By BRYAN GRAY
It seems ironic that in the season we are discussing the need to raise the federal minimum wage for low-paid cooks and laborers, a recommendation has also been made to dramatically increase the pay for Utah’s political elite.
Good luck to the fast-food cook who asks for a $1.25 per hour wage hike when Utah’s governor, without even asking, may get a $40,100 pay raise. Guess which one has the better chance of fattening his wallet!
Under the recommendations of the Elected Official and Judicial Compensation Commission, Gov. Herbert’s salary could jump from $109,900 to $150,000 per year, and the lieutenant governor, attorney general, auditor, and treasurer would receive an increase from their present $104,400 to $142,500.
In the big financial picture, the extra money ($192,500) will not topple the state’s finances (although one can only wonder what $192,500 would do to help feed the homeless, buy socks for poverty-stricken children or purchase medicine for those kicked off the Medicaid roles.)
But the problem I do have with the raises is the silly rationale. According to David Bird, the vice chairman of the compensation committee, “We’re fearful that some people who are not independently wealthy can’t afford to serve.” Furthermore, commission chairman Roger Tew said the raises are due because every department head in the executive branch is paid more than the governor, along with more than 20 mayors.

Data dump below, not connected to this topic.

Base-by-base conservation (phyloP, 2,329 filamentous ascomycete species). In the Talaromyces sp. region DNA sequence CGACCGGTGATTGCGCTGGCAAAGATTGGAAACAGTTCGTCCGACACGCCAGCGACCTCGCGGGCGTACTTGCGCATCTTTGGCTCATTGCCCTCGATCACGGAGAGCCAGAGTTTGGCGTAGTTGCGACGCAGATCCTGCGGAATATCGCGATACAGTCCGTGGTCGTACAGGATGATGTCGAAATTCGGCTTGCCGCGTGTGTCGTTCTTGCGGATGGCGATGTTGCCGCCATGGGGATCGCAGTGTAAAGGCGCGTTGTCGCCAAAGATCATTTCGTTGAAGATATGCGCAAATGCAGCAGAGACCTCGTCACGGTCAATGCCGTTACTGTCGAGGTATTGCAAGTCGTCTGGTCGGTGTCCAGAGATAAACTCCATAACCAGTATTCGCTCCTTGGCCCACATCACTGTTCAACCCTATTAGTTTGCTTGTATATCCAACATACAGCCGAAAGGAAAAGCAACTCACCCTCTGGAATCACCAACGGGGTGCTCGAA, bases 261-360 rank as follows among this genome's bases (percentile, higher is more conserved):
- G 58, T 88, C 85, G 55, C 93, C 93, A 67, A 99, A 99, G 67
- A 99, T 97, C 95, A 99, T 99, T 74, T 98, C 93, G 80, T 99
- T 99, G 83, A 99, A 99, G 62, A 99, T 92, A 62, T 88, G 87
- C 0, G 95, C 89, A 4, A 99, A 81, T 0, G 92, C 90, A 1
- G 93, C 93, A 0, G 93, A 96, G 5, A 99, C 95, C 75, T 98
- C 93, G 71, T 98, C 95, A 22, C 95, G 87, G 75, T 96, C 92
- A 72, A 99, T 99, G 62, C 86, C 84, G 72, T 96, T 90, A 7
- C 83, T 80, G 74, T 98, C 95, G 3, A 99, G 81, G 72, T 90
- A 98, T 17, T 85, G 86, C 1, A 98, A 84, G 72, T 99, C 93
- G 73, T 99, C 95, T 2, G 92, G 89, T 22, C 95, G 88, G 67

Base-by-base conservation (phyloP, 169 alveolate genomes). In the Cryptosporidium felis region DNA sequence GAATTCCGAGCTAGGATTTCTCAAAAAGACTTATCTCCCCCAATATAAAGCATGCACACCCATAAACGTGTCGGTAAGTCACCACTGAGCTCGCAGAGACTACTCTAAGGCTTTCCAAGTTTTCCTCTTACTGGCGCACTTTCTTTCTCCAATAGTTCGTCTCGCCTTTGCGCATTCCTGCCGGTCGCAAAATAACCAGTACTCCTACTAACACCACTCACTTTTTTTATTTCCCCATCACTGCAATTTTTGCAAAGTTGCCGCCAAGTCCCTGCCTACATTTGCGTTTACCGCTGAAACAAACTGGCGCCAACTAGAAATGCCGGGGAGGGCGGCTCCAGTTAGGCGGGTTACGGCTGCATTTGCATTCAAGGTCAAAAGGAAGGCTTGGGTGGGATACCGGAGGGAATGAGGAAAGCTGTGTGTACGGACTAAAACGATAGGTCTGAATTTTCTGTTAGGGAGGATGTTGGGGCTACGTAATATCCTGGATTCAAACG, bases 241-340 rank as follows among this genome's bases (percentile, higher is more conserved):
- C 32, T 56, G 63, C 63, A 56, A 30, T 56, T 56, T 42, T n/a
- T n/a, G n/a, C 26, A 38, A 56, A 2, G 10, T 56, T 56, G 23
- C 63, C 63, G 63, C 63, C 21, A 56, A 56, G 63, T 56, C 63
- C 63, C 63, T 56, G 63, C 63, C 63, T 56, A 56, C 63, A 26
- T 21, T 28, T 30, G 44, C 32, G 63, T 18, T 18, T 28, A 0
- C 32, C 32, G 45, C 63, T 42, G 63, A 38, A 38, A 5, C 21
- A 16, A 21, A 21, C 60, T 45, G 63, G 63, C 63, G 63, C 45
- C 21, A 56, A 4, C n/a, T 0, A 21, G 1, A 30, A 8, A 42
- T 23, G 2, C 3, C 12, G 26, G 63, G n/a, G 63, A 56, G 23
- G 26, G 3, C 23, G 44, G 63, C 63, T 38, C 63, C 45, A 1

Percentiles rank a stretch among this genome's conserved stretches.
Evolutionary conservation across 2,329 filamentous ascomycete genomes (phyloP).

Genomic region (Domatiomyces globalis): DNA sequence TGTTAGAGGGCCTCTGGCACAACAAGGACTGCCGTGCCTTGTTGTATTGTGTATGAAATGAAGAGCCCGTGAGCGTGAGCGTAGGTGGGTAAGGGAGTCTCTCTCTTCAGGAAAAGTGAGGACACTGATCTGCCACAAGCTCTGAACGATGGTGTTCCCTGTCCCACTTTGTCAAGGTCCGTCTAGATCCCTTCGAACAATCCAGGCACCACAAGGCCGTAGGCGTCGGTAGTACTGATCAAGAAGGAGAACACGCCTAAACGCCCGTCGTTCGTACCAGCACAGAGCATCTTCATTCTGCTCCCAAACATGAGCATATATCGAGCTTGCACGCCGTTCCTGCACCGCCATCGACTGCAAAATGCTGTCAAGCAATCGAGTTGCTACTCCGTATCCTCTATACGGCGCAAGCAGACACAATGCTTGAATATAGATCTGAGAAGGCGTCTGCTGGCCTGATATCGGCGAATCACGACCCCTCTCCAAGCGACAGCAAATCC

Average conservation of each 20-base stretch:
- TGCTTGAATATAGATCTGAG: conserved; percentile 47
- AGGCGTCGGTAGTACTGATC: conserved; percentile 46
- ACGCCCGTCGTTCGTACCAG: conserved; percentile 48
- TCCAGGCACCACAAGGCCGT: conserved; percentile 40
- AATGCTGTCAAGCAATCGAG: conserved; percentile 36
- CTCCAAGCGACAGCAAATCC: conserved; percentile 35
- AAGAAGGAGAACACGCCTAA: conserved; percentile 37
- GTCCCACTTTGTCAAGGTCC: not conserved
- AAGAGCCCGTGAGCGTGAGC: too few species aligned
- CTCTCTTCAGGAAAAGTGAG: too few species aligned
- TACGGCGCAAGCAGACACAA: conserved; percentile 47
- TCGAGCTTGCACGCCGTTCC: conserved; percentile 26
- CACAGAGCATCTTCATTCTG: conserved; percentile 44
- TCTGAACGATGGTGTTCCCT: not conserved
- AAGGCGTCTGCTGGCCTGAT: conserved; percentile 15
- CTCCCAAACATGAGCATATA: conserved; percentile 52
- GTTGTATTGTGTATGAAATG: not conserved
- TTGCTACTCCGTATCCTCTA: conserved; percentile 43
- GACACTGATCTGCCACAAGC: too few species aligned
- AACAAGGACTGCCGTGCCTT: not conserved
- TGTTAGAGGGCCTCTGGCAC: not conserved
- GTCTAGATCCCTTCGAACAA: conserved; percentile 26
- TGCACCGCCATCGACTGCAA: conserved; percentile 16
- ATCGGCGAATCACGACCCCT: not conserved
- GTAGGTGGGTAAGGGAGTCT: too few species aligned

Let’s be honest...Men and women don’t run for major state offices due to the paycheck.
Most experienced attorneys will earn much more in their private or big firm practice than they would in the current $104,400 berth as state attorney general.
However, that didn’t stop a handful of applicants applying to the Republican State Central Committee last week to replace John Swallow. And let’s be real...an average Joe carrying a sack lunch or working in a warehouse is not going to run for governor, even if the pay is increased.
The pay isn’t the driving force; it’s the office and the power and respect that come with it. Mitt Romney would have taken a brutal pay cut if elected as U.S. President, but it didn’t stop him from spending three years pursuing the presidency.
Honestly, the pay for the governor could be $1 per year and we would still see a long line of Utahns hoisting their credentials and forming campaign committees.
We already see politicians spending millions of dollars to be elected to seats paying $200,000; there is no link between the pay check and the urge to become a senator, a congressman, and, yes, even a state auditor.
Advocates for the poor tell daily stories of poverty-stricken adults and children who have fallen through the economic safety net. Food stamps have been cut, health care has been sliced, and in Salt Lake County there is now a five-year wait for apartments through the Housing Authority.
Considering the real needs of our most vulnerable citizens, you won’t find me crying for any elected official who somehow has to make ends meet on more than $100,000 a year. If you can shed a tear for them, you are a better person than I.